To make the world a better place UNESCO declared Sept. 8 as "International Literacy Day", on Nov. 17, 1965. Leading Governments, stakeholders and organizations, come together on this day to fight the obstacles, hindering the spread of literacy and discuss the future prospects of their campaign. The day aims at accentuating the importance of literacy to individuals, communities and classes.
This year's theme for International Literacy Day is "Literacy in a Digital World". The event will highlight the difficulties associated with promoting literacy in digital world, where despite the progress, 750 million adults and 264 million out of school children lack basic literacy.
Post the massive world wars and the period of colonization that led to mankind's inevitable destruction, certain sections of the society, primarily the downtrodden, faced an eternal desertion like never before. These Third World countries were isolated in terms of economic instability, poverty, classlessness, social subjugation and illiteracy.
There were more reasons than one to keep the Third World nations away from education or to be precise, from basic literacy, for what can be a more powerful tool of revolt than education itself?
The Third World nations have progressed gradually and now are being considered as major uprising powers. Awareness and protests in the last few decades, centering the progress of these countries round the world have led International organizations such as UNESCO, charitable trusts, leading companies and associations to provide aid to the subdued nations. This little step acts as a huge boost to their advancement.
Literacy, traditionally consisting of basic ability to read and write, along with the basic usage of arithmetic, is absent in most of these nations. UNESCO's "Global Monitoring Report on Education for All (2006)" reveals South and West Asian countries, having the lowest adult literacy rate, followed by the African and Arab nations. Countries with lower literacy rate also struggle with poverty and discrimination against women.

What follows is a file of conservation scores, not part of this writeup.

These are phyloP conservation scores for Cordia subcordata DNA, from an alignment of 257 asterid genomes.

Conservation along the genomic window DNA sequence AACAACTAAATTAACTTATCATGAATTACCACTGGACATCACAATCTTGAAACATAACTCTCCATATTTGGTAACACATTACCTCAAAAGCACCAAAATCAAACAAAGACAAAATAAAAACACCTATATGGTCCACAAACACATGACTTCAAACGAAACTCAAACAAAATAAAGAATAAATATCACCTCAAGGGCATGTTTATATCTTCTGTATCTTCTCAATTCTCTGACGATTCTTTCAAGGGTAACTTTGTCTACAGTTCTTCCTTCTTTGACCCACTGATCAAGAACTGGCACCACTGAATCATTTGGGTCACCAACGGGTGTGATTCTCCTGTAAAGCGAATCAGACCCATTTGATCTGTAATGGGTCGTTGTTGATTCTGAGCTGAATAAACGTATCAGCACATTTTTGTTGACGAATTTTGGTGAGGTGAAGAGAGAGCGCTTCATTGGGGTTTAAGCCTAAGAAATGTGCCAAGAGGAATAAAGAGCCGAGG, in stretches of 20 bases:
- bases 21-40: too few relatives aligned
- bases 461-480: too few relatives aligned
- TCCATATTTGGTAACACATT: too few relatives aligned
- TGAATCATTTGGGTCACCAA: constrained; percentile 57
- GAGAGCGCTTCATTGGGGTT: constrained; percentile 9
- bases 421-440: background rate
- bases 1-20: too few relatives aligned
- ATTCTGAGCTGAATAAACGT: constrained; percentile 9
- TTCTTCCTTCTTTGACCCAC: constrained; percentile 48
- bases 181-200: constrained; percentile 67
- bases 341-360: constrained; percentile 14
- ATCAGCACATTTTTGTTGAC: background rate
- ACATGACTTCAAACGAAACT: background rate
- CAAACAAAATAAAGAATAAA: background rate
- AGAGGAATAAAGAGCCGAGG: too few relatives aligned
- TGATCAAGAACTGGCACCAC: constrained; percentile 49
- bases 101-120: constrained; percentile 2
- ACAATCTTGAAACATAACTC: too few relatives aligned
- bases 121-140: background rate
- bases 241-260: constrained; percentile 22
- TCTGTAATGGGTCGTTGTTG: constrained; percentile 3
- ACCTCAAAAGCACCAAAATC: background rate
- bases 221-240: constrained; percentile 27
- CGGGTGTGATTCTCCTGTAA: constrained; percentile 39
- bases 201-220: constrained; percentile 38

The issue of literacy is an important feature under the UN's "Sustainable Development Goals" and the UN's "2030 Agenda for Sustainable Development." The two day event this year, starting from Sept.7, 2017 will be held at UNESCO's headquarters in Paris. It will focus on the necessary literacy abilities required to function in digitally mediated societies in the contemporary world.
Digital technologies are transforming life as a whole, restructuring the way people live, work, learn and gather information. Industrial production, management, and networking are now being controlled by technology. Technical advances are transforming the manpower business completely. Those lacking access to digital technologies are becoming incompetent, which in turn is making them marginalized in digitally aided societies.
UNESCO's "International Literacy Day" aims at spreading awareness regarding digital literacy which is of utmost requirement today similar to basic literacy, as a necessary skill to survive. UNESCO International Literacy Prizes award ceremony will also be held this year, rewarding the contribution of those in connection with this year's theme, as a significant target in Sustainable Development Goal 4.
The world has a darker side which is unaware of the atrocities being forced upon it. Mere demonstration becomes ill-defined unless the individuals are literate enough to comprehend the injustices in their daily lives. The harsh realities of Burkina Faso, Mali and Nigeria remains invisible to those living in a posh materialistic world. Help rule out illiteracy. Be a part of this initiative to enlighten the world as everyone deserves a brighter and better future.